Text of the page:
Cutting costs was the state’s goal in eliminating the Adult Day Health Care (ADHC) system last year. That goal does not appear to have been met, according to a recent article in California Healthline. Instead the program that stemmed from a lawsuit challenging California’s proposal to eliminate the ADHC program, the Community-Based Adult Services program, will cost nearly as much as the old program, yet will provide services to fewer Californians.
In the 1970s, California created the ADHC system to provide health and social services to the elderly and disabled. The system was a response, at least in part, to the many horrific stories of California nursing home abuse and neglect. In the face of public outcry and outrage, elimination of ADHC due to budgetary limitations quickly gave way to a scheme to restructure the program.
The restructured program, however, will cost almost as much as ADHC, but will provide services to only 80% of previous ADHC beneficiaries (previously ADHC served approximately 55,000 seniors and disabled persons annually). The original budget for ADHC was $170 million. The current budget for the replacement program, Community-Based Adult Services (CBAS), is $155 million, according to Lydia Missaelides, executive director of the California Association of Adult Day Services. But those numbers do not even take into consideration the costs of the legal and legislative battles over the programs or the amount of time, money, and effort it will take to get CBAS up and running. Thus, by some accounts, the revamping of ADHC has been, in large part, a failure.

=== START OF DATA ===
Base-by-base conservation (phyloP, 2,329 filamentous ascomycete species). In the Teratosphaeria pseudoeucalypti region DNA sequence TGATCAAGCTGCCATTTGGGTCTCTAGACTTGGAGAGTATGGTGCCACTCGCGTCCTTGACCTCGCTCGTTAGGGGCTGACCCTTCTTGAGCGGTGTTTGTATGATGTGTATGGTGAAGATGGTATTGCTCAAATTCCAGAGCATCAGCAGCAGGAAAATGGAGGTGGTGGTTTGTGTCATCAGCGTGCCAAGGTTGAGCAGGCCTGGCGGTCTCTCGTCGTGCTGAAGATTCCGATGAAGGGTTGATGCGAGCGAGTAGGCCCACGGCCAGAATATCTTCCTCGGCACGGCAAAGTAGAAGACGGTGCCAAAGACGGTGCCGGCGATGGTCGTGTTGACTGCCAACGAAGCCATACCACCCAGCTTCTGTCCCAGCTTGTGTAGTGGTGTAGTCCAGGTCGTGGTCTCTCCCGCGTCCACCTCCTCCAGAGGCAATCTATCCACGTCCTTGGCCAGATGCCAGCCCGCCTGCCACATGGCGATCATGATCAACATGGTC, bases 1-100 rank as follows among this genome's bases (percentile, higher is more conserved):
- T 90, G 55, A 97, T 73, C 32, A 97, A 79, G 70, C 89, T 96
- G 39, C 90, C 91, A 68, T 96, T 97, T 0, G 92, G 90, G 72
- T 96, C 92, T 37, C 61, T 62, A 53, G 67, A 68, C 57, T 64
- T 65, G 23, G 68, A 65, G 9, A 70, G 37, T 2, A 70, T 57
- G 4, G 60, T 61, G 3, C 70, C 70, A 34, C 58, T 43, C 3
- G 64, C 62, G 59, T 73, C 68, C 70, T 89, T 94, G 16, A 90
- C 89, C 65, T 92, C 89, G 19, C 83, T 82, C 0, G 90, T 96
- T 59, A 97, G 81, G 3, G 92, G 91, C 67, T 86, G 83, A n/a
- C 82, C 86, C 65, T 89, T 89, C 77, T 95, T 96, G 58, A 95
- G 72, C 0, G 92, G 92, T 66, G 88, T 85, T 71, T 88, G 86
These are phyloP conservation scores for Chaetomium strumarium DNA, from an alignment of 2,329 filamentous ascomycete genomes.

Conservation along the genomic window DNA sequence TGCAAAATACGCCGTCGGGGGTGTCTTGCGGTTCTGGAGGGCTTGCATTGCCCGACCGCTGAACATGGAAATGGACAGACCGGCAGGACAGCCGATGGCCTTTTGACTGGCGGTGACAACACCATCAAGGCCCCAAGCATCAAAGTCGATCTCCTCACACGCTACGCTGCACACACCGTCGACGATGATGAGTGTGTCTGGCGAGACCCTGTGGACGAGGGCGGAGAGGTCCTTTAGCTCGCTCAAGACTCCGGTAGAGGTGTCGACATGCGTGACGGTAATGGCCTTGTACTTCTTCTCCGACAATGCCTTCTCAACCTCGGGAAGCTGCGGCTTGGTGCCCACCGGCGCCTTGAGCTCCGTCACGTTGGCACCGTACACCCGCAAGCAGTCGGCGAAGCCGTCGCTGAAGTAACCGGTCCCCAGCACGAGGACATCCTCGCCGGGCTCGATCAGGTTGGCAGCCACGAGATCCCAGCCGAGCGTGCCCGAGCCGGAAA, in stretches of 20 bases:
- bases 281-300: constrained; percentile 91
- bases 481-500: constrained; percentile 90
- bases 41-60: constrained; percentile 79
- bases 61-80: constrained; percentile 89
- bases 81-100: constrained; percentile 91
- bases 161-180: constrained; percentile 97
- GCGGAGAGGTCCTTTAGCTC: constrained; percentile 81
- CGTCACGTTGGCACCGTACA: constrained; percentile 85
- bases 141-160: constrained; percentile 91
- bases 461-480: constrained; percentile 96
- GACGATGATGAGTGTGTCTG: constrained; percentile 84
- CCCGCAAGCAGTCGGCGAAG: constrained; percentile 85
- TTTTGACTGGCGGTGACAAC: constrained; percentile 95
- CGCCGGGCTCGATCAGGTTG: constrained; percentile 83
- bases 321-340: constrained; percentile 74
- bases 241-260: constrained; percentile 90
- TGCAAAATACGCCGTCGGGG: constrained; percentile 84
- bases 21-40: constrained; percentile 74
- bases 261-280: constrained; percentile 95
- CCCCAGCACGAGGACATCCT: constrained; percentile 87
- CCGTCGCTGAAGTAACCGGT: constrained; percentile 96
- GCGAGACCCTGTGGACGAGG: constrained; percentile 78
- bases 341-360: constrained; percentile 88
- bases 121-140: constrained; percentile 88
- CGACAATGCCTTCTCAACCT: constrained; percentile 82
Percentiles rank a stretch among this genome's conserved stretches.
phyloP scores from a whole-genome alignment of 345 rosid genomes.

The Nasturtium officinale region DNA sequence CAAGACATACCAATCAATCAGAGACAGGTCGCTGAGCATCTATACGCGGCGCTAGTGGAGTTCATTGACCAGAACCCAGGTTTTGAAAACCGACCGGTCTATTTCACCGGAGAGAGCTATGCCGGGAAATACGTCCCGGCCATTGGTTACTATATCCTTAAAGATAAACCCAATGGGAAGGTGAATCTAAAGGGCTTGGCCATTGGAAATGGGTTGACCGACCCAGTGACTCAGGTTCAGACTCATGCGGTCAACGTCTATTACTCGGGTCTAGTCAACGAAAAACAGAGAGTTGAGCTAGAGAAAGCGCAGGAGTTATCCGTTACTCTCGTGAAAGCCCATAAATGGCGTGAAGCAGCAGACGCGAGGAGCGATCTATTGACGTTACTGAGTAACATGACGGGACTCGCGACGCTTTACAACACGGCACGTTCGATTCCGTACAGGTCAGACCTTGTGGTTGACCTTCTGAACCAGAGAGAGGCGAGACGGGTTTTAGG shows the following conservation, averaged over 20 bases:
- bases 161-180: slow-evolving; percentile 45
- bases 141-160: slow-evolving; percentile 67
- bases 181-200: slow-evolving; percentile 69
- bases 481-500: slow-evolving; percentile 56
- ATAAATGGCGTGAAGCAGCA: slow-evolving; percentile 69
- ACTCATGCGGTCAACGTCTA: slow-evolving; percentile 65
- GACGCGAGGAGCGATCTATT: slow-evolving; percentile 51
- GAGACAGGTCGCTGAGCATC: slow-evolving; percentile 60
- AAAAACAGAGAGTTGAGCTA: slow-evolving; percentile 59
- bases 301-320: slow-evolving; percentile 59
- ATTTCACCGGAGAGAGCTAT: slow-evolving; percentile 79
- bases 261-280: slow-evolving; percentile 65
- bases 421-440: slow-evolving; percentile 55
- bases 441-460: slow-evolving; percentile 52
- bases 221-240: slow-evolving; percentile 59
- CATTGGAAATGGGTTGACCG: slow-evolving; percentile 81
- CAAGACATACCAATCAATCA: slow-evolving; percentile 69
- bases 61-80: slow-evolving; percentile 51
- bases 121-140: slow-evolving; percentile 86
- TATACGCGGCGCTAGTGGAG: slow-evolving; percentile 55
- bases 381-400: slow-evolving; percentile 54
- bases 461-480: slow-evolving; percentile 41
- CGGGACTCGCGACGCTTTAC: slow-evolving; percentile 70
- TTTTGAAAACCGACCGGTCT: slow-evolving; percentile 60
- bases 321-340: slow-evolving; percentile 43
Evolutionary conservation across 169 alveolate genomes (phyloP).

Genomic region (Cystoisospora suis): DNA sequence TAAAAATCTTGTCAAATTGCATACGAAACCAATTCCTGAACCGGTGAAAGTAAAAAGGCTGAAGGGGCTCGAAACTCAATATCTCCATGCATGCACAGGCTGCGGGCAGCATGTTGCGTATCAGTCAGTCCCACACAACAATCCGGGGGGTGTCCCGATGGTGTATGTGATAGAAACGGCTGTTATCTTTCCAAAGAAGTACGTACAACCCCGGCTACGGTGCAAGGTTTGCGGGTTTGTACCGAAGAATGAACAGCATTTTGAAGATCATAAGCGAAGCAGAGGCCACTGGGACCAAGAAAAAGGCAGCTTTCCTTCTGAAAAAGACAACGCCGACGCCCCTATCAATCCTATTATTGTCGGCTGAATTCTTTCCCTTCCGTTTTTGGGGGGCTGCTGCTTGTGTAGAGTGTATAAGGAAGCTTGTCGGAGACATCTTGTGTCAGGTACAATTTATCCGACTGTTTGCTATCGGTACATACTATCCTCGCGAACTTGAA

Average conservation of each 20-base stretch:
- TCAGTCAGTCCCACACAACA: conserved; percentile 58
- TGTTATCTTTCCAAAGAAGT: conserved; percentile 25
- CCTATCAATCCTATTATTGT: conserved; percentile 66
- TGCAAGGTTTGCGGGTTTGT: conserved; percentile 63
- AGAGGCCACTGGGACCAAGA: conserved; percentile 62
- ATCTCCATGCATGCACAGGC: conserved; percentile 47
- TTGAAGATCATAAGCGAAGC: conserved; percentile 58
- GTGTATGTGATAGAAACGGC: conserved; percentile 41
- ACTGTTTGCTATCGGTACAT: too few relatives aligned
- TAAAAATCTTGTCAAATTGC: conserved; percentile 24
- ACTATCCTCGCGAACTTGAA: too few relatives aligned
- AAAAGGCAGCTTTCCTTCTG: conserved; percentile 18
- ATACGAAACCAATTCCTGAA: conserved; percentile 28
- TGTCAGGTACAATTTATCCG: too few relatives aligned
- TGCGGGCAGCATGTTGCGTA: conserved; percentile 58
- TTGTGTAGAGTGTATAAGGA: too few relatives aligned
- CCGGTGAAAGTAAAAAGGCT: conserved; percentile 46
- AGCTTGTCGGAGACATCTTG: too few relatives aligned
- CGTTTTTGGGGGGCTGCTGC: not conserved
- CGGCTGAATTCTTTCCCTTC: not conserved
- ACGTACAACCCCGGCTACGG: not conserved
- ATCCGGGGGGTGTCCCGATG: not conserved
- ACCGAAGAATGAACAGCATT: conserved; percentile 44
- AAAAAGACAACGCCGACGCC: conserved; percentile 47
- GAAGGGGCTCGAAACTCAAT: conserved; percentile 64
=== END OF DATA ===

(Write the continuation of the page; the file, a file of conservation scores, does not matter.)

The ADHC benefit also aimed to keep elderly loved ones out of institutions while at the same time easing the caretaking duties of family members. Therefore, the California ADHC benefit protected some of the state’s most vulnerable citizens and helped to prevent San Diego elder abuse. Yet its elimination and the confusion surrounding the development of CBAS could actually lead to more California elder neglect and abuse as some seniors fall through the cracks.
The Department of Health Care Services, while acknowledging there have been some growing pains, claims savings will occur eventually. Norman Williams, deputy director of public affairs at the Department of Health Care Services, stated, “We are in the process of implementing a legal settlement of substantial scope, and we are starting an entirely new program — two very costly activities. Because of this, in subsequent years we expect additional savings to be realized.”
For the moment, there are practical considerations that must be worked out in order for CBAS to be successful. For example, any for-profit adult day health care center wishing to qualify as a Community-Based Adult Services center must switch to not-for-profit status. The state has not issued guidelines for that requirement yet. Rates must also be determined for health plans.
Important work must still be done, but our San Diego nursing home abuse lawyers hope the state will maintain high standards of care for California seniors. If you believe a loved one has been neglected or abused, please contact our experienced professionals for a free consultation today.
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